Tag Archives: paul tremblay

Some favourite reads of 2016


This year, despite being one of the most horrible in recent memory in many ways, saw the release of some great fiction. I read a few memorable novels, including Paul Tremblay ’s terrific DISAPPEARANCE AT DEVIL’S ROCK, Robert Marasco’s unsettling BURNT OFFERINGS, and William Sloane’s chilling TO WALK THE NIGHT; but I also found some great collections in Richard Gavin’s powerful SYLVAN DREAD, Lynda E. Rucker’s haunting YOU’LL KNOW WHEN YOU GET THERE, Livia Llewellyn’s disturbing FURNACE, Jeffrey Ford’s wonderful A NATURAL HISTORY OF HELL, D.P. Watt’s strange ALMOST INSENTIENT, ALMOST DIVINE, Joyce Carol Oates’s discomforting HAUNTED, and Jon Padgett’s nightmarish THE SECRET OF VENTRILOQUISM. Included in one of those two categories above (though I’m not sure which) was Peter Straub’s fantastic fragment PERDIDO, which is so purely Straubian that I’m torn as to whether I wish it were finished or whether it should remain untouched and as perfect as it already is. Additionally, and no less importantly, through accident or design I also managed to read/reread most of Matthew M. Bartlett’s released books this year, from the field-stunning debut GATEWAYS TO ABOMINATION, though the short THE WITCH-CULT IN WESTERN MASSACHUSETTS, VOLUME ONE, to the tour-de-force CREEPING WAVES.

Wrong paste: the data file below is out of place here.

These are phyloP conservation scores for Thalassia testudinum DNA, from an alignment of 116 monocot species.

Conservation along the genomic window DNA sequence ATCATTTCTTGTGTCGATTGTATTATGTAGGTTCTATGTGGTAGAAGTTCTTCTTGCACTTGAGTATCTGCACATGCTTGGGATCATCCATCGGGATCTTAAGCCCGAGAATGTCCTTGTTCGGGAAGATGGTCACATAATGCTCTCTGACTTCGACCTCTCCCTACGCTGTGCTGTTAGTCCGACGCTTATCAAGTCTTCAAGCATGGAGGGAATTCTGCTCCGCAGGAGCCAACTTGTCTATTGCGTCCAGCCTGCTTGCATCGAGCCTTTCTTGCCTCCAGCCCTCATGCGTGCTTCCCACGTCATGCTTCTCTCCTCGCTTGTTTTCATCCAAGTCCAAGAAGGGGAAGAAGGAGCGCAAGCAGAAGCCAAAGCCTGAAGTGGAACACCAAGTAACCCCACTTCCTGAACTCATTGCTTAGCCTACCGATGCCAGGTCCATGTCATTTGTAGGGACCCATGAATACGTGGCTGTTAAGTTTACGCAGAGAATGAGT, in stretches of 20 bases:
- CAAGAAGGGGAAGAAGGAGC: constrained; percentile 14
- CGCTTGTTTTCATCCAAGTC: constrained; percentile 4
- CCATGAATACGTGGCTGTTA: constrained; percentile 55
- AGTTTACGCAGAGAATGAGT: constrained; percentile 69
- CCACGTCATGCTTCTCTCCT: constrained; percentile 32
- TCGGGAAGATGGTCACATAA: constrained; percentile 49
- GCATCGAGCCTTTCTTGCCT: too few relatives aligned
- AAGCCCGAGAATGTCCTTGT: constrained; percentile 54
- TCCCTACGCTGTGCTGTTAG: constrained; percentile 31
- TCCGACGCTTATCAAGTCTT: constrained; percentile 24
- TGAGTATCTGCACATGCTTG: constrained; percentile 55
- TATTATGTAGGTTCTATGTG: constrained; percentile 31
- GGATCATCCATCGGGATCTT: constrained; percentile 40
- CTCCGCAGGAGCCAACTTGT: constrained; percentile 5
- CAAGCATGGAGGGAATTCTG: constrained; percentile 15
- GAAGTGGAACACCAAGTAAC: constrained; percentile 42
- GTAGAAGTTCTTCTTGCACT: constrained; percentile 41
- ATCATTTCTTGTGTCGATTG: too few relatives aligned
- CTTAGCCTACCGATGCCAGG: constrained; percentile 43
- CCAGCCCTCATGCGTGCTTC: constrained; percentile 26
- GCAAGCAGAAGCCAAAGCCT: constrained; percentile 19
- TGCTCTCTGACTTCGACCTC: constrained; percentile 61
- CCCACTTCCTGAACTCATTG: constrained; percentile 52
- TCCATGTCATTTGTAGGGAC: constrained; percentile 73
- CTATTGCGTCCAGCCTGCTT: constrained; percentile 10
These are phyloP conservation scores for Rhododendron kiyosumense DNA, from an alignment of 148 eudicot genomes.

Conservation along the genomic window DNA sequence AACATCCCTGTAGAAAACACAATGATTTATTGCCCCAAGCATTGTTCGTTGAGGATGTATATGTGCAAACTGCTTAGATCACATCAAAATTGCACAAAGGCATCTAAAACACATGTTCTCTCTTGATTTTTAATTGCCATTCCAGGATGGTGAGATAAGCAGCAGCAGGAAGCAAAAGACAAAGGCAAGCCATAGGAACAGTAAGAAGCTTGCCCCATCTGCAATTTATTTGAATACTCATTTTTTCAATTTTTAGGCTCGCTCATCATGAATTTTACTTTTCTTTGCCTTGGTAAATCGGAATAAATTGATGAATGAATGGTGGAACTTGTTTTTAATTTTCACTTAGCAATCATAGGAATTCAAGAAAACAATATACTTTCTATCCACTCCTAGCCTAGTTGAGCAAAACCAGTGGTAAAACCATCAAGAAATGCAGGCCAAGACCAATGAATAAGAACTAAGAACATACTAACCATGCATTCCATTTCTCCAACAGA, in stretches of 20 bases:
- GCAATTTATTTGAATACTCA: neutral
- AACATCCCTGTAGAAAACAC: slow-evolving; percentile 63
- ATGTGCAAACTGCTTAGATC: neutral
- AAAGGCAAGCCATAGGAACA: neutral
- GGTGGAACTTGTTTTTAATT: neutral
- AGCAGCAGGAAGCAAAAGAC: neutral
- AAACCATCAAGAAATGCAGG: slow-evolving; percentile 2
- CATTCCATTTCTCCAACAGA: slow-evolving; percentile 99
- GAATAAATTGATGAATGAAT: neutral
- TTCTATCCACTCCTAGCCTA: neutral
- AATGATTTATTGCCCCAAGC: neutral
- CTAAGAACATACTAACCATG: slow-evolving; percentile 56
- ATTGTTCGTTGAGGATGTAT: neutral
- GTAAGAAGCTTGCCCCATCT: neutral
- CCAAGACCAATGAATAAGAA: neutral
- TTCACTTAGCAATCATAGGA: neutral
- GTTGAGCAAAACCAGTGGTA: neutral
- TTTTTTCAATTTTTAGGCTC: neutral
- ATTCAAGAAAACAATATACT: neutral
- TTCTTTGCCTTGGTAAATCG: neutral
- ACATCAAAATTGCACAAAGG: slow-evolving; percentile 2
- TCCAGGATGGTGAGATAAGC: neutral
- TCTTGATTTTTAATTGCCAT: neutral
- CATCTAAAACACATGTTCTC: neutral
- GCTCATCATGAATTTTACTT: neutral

All of the above doesn’t even cover the books I read but am not yet allowed to discuss, or the wonderful short stories I considered at the beginning of the year for inclusion in 2016’s YEAR’S BEST WEIRD FICTION, VOL 3 (available now in trade, hardback, and ebook).

And I still have a stack of books I haven’t touched yet that I’m hoping to in the coming months (including John Langan’s THE FISHERMAN, Michael Griffin’s THE LURE OF DEVOURING LIGHT, and Peter Straub’s A DARK MATTER). The fields of dark speculative fiction are stronger now than ever before, and the wealth of great material feels nearly endless. It may be a horrible time to be living on the planet, but I have to tell you it’s a great time to be a horror reader.

A HEAD FULL OF GHOSTS by Paul Tremblay


This is not a review. Paul Tremblay’s A HEAD FULL OF GHOSTS (William Morrow, 2015) is likely the best “if Shirley Jackson wrote a postmodern version of The Exorcist” novel you’ll ever read. There are so many levels of excellence in the book that it’s difficult to summarize it in any satisfactory way. Which is really how it should be. One of the aspects that most appealed to me is the novel’s insistence on keeping one from knowing what it is. What seems like a classic tale of exorcism suddenly turns on its head, and leaves one wondering if there is something more going on. Even those moments that, surely, could only be the work of a devil, get turned around in a postmodern deconstruction of what we come to expect from an exorcism story, and, in a broader sense, how all fiction is an amalgamation of what went before, reconstituted and recontextualized. His character work is strong, outlining the descent of his characters’ family from average normalcy into confusion and chaos, yet maintaining a through-line that follows them into their final moments, all spearheaded by a narrator relating her experiences when she was a charming eight year old. Anyone who knows Tremblay’s work knows this sort of writing is his specialty, and as ever it continues to impress. This one is well worth your time picking up.